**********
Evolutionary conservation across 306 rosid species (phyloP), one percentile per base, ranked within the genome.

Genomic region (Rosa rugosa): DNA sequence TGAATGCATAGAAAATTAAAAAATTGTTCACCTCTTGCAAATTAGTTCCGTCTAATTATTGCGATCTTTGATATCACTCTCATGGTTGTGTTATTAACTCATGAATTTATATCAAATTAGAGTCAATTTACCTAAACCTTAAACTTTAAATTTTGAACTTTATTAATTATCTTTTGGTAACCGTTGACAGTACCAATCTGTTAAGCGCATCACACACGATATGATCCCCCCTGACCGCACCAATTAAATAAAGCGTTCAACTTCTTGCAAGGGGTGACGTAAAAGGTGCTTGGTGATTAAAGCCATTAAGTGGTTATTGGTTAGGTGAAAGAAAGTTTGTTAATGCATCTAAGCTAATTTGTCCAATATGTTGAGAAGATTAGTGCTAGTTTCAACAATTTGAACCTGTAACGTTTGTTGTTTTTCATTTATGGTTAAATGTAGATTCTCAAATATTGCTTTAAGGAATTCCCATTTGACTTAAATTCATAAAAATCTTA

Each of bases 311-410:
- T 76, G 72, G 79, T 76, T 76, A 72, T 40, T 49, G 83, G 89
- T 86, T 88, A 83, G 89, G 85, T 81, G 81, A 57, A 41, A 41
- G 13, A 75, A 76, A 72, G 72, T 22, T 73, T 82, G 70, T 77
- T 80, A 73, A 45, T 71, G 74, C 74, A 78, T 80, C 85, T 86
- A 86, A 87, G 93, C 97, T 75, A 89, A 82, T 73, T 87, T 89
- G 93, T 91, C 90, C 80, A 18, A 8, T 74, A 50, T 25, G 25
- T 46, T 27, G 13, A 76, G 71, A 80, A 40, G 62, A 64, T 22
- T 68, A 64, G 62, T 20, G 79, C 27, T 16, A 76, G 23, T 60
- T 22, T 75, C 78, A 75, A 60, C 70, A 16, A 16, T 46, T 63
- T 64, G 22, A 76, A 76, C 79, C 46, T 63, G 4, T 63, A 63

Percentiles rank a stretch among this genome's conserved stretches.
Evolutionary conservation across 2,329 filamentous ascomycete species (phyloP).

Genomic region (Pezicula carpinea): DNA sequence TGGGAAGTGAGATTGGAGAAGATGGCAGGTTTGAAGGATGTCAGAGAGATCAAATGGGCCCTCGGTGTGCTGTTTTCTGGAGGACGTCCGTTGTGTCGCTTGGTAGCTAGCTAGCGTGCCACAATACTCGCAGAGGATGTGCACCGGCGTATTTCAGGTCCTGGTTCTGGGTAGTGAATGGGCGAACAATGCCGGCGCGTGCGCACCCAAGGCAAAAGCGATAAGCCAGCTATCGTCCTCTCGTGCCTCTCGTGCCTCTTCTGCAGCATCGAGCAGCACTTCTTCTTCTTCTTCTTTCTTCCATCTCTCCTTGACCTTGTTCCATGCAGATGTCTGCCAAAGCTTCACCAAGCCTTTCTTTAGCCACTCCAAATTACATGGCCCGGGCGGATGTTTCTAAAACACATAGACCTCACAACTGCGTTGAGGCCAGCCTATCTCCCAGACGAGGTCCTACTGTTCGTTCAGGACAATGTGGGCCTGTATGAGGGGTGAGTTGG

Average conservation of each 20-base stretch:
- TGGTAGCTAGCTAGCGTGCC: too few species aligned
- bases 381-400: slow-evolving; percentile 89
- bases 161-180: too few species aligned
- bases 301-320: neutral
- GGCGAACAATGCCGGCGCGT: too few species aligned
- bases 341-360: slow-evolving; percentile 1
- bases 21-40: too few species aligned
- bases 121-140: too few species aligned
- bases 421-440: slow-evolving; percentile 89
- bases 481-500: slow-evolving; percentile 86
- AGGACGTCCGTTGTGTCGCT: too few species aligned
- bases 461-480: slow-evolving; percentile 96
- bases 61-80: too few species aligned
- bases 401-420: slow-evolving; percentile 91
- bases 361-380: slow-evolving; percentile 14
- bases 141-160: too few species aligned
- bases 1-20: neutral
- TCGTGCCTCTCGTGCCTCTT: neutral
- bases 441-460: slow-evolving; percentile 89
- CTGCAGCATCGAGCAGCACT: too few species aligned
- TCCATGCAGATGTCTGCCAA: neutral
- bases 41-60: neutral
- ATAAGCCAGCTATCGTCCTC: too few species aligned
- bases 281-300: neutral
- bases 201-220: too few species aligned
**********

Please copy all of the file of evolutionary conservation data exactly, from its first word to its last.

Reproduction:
Evolutionary conservation across 306 rosid species (phyloP), one percentile per base, ranked within the genome.

Genomic region (Rosa rugosa): DNA sequence TGAATGCATAGAAAATTAAAAAATTGTTCACCTCTTGCAAATTAGTTCCGTCTAATTATTGCGATCTTTGATATCACTCTCATGGTTGTGTTATTAACTCATGAATTTATATCAAATTAGAGTCAATTTACCTAAACCTTAAACTTTAAATTTTGAACTTTATTAATTATCTTTTGGTAACCGTTGACAGTACCAATCTGTTAAGCGCATCACACACGATATGATCCCCCCTGACCGCACCAATTAAATAAAGCGTTCAACTTCTTGCAAGGGGTGACGTAAAAGGTGCTTGGTGATTAAAGCCATTAAGTGGTTATTGGTTAGGTGAAAGAAAGTTTGTTAATGCATCTAAGCTAATTTGTCCAATATGTTGAGAAGATTAGTGCTAGTTTCAACAATTTGAACCTGTAACGTTTGTTGTTTTTCATTTATGGTTAAATGTAGATTCTCAAATATTGCTTTAAGGAATTCCCATTTGACTTAAATTCATAAAAATCTTA

Each of bases 311-410:
- T 76, G 72, G 79, T 76, T 76, A 72, T 40, T 49, G 83, G 89
- T 86, T 88, A 83, G 89, G 85, T 81, G 81, A 57, A 41, A 41
- G 13, A 75, A 76, A 72, G 72, T 22, T 73, T 82, G 70, T 77
- T 80, A 73, A 45, T 71, G 74, C 74, A 78, T 80, C 85, T 86
- A 86, A 87, G 93, C 97, T 75, A 89, A 82, T 73, T 87, T 89
- G 93, T 91, C 90, C 80, A 18, A 8, T 74, A 50, T 25, G 25
- T 46, T 27, G 13, A 76, G 71, A 80, A 40, G 62, A 64, T 22
- T 68, A 64, G 62, T 20, G 79, C 27, T 16, A 76, G 23, T 60
- T 22, T 75, C 78, A 75, A 60, C 70, A 16, A 16, T 46, T 63
- T 64, G 22, A 76, A 76, C 79, C 46, T 63, G 4, T 63, A 63

Percentiles rank a stretch among this genome's conserved stretches.
Evolutionary conservation across 2,329 filamentous ascomycete species (phyloP).

Genomic region (Pezicula carpinea): DNA sequence TGGGAAGTGAGATTGGAGAAGATGGCAGGTTTGAAGGATGTCAGAGAGATCAAATGGGCCCTCGGTGTGCTGTTTTCTGGAGGACGTCCGTTGTGTCGCTTGGTAGCTAGCTAGCGTGCCACAATACTCGCAGAGGATGTGCACCGGCGTATTTCAGGTCCTGGTTCTGGGTAGTGAATGGGCGAACAATGCCGGCGCGTGCGCACCCAAGGCAAAAGCGATAAGCCAGCTATCGTCCTCTCGTGCCTCTCGTGCCTCTTCTGCAGCATCGAGCAGCACTTCTTCTTCTTCTTCTTTCTTCCATCTCTCCTTGACCTTGTTCCATGCAGATGTCTGCCAAAGCTTCACCAAGCCTTTCTTTAGCCACTCCAAATTACATGGCCCGGGCGGATGTTTCTAAAACACATAGACCTCACAACTGCGTTGAGGCCAGCCTATCTCCCAGACGAGGTCCTACTGTTCGTTCAGGACAATGTGGGCCTGTATGAGGGGTGAGTTGG

Average conservation of each 20-base stretch:
- TGGTAGCTAGCTAGCGTGCC: too few species aligned
- bases 381-400: slow-evolving; percentile 89
- bases 161-180: too few species aligned
- bases 301-320: neutral
- GGCGAACAATGCCGGCGCGT: too few species aligned
- bases 341-360: slow-evolving; percentile 1
- bases 21-40: too few species aligned
- bases 121-140: too few species aligned
- bases 421-440: slow-evolving; percentile 89
- bases 481-500: slow-evolving; percentile 86
- AGGACGTCCGTTGTGTCGCT: too few species aligned
- bases 461-480: slow-evolving; percentile 96
- bases 61-80: too few species aligned
- bases 401-420: slow-evolving; percentile 91
- bases 361-380: slow-evolving; percentile 14
- bases 141-160: too few species aligned
- bases 1-20: neutral
- TCGTGCCTCTCGTGCCTCTT: neutral
- bases 441-460: slow-evolving; percentile 89
- CTGCAGCATCGAGCAGCACT: too few species aligned
- TCCATGCAGATGTCTGCCAA: neutral
- bases 41-60: neutral
- ATAAGCCAGCTATCGTCCTC: too few species aligned
- bases 281-300: neutral
- bases 201-220: too few species aligned